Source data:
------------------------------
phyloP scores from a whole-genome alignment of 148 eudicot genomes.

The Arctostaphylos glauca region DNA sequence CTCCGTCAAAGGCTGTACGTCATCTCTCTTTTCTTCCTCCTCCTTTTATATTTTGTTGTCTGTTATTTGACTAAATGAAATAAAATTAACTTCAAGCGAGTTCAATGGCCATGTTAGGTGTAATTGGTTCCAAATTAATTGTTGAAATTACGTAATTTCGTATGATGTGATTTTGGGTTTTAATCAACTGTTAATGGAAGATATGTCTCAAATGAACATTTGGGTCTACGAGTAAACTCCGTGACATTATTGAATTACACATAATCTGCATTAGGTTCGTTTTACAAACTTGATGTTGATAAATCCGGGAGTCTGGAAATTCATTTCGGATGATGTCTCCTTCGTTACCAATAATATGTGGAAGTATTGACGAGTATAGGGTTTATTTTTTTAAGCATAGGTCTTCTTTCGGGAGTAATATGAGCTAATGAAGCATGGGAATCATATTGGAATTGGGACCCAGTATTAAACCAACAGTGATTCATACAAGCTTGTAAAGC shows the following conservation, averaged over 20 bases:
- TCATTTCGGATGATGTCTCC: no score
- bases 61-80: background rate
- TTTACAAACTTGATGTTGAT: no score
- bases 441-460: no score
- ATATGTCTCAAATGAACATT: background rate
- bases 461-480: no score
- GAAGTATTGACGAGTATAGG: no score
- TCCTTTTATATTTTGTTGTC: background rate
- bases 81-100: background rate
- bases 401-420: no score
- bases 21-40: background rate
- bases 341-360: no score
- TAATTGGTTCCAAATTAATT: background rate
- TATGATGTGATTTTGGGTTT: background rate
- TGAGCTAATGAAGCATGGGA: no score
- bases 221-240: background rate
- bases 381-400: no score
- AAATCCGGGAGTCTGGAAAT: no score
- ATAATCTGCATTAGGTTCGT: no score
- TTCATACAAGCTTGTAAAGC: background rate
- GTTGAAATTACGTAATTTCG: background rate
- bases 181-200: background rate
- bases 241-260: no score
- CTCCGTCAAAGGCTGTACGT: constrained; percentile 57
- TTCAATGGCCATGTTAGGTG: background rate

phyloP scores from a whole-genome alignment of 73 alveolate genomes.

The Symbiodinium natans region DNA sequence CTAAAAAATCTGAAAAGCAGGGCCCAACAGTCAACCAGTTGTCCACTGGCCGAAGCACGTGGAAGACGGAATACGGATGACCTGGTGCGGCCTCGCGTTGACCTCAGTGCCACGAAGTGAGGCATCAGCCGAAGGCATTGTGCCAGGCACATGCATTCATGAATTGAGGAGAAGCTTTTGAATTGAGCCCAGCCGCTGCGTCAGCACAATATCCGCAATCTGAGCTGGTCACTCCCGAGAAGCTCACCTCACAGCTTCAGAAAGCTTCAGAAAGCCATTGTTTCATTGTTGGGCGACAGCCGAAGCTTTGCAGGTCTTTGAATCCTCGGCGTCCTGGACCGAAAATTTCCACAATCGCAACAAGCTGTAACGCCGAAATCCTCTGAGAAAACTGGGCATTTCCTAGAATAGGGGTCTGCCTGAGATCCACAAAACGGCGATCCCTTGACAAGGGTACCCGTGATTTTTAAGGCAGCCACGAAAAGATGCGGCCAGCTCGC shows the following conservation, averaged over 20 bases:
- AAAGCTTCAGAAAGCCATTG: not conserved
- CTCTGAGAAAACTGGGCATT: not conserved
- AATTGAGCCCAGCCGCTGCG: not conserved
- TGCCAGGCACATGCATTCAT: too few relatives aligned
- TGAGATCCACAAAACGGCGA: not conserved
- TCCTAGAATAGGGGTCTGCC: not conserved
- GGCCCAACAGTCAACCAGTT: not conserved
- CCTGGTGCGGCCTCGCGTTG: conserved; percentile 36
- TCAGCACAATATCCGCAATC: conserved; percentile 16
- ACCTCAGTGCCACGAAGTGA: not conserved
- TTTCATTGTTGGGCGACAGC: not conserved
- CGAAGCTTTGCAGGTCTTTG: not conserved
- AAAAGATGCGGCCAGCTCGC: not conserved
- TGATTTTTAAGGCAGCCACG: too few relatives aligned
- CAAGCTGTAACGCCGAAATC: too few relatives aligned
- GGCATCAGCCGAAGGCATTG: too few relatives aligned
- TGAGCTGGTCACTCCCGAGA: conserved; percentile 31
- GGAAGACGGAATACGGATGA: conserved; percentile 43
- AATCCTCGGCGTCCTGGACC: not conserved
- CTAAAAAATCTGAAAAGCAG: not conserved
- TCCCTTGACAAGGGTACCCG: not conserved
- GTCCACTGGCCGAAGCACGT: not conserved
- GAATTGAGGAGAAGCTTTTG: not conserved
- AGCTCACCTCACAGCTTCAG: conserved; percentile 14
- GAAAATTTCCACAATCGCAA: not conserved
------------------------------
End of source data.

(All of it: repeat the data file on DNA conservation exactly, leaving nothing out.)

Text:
phyloP scores from a whole-genome alignment of 148 eudicot genomes.

The Arctostaphylos glauca region DNA sequence CTCCGTCAAAGGCTGTACGTCATCTCTCTTTTCTTCCTCCTCCTTTTATATTTTGTTGTCTGTTATTTGACTAAATGAAATAAAATTAACTTCAAGCGAGTTCAATGGCCATGTTAGGTGTAATTGGTTCCAAATTAATTGTTGAAATTACGTAATTTCGTATGATGTGATTTTGGGTTTTAATCAACTGTTAATGGAAGATATGTCTCAAATGAACATTTGGGTCTACGAGTAAACTCCGTGACATTATTGAATTACACATAATCTGCATTAGGTTCGTTTTACAAACTTGATGTTGATAAATCCGGGAGTCTGGAAATTCATTTCGGATGATGTCTCCTTCGTTACCAATAATATGTGGAAGTATTGACGAGTATAGGGTTTATTTTTTTAAGCATAGGTCTTCTTTCGGGAGTAATATGAGCTAATGAAGCATGGGAATCATATTGGAATTGGGACCCAGTATTAAACCAACAGTGATTCATACAAGCTTGTAAAGC shows the following conservation, averaged over 20 bases:
- TCATTTCGGATGATGTCTCC: no score
- bases 61-80: background rate
- TTTACAAACTTGATGTTGAT: no score
- bases 441-460: no score
- ATATGTCTCAAATGAACATT: background rate
- bases 461-480: no score
- GAAGTATTGACGAGTATAGG: no score
- TCCTTTTATATTTTGTTGTC: background rate
- bases 81-100: background rate
- bases 401-420: no score
- bases 21-40: background rate
- bases 341-360: no score
- TAATTGGTTCCAAATTAATT: background rate
- TATGATGTGATTTTGGGTTT: background rate
- TGAGCTAATGAAGCATGGGA: no score
- bases 221-240: background rate
- bases 381-400: no score
- AAATCCGGGAGTCTGGAAAT: no score
- ATAATCTGCATTAGGTTCGT: no score
- TTCATACAAGCTTGTAAAGC: background rate
- GTTGAAATTACGTAATTTCG: background rate
- bases 181-200: background rate
- bases 241-260: no score
- CTCCGTCAAAGGCTGTACGT: constrained; percentile 57
- TTCAATGGCCATGTTAGGTG: background rate

phyloP scores from a whole-genome alignment of 73 alveolate genomes.

The Symbiodinium natans region DNA sequence CTAAAAAATCTGAAAAGCAGGGCCCAACAGTCAACCAGTTGTCCACTGGCCGAAGCACGTGGAAGACGGAATACGGATGACCTGGTGCGGCCTCGCGTTGACCTCAGTGCCACGAAGTGAGGCATCAGCCGAAGGCATTGTGCCAGGCACATGCATTCATGAATTGAGGAGAAGCTTTTGAATTGAGCCCAGCCGCTGCGTCAGCACAATATCCGCAATCTGAGCTGGTCACTCCCGAGAAGCTCACCTCACAGCTTCAGAAAGCTTCAGAAAGCCATTGTTTCATTGTTGGGCGACAGCCGAAGCTTTGCAGGTCTTTGAATCCTCGGCGTCCTGGACCGAAAATTTCCACAATCGCAACAAGCTGTAACGCCGAAATCCTCTGAGAAAACTGGGCATTTCCTAGAATAGGGGTCTGCCTGAGATCCACAAAACGGCGATCCCTTGACAAGGGTACCCGTGATTTTTAAGGCAGCCACGAAAAGATGCGGCCAGCTCGC shows the following conservation, averaged over 20 bases:
- AAAGCTTCAGAAAGCCATTG: not conserved
- CTCTGAGAAAACTGGGCATT: not conserved
- AATTGAGCCCAGCCGCTGCG: not conserved
- TGCCAGGCACATGCATTCAT: too few relatives aligned
- TGAGATCCACAAAACGGCGA: not conserved
- TCCTAGAATAGGGGTCTGCC: not conserved
- GGCCCAACAGTCAACCAGTT: not conserved
- CCTGGTGCGGCCTCGCGTTG: conserved; percentile 36
- TCAGCACAATATCCGCAATC: conserved; percentile 16
- ACCTCAGTGCCACGAAGTGA: not conserved
- TTTCATTGTTGGGCGACAGC: not conserved
- CGAAGCTTTGCAGGTCTTTG: not conserved
- AAAAGATGCGGCCAGCTCGC: not conserved
- TGATTTTTAAGGCAGCCACG: too few relatives aligned
- CAAGCTGTAACGCCGAAATC: too few relatives aligned
- GGCATCAGCCGAAGGCATTG: too few relatives aligned
- TGAGCTGGTCACTCCCGAGA: conserved; percentile 31
- GGAAGACGGAATACGGATGA: conserved; percentile 43
- AATCCTCGGCGTCCTGGACC: not conserved
- CTAAAAAATCTGAAAAGCAG: not conserved
- TCCCTTGACAAGGGTACCCG: not conserved
- GTCCACTGGCCGAAGCACGT: not conserved
- GAATTGAGGAGAAGCTTTTG: not conserved
- AGCTCACCTCACAGCTTCAG: conserved; percentile 14
- GAAAATTTCCACAATCGCAA: not conserved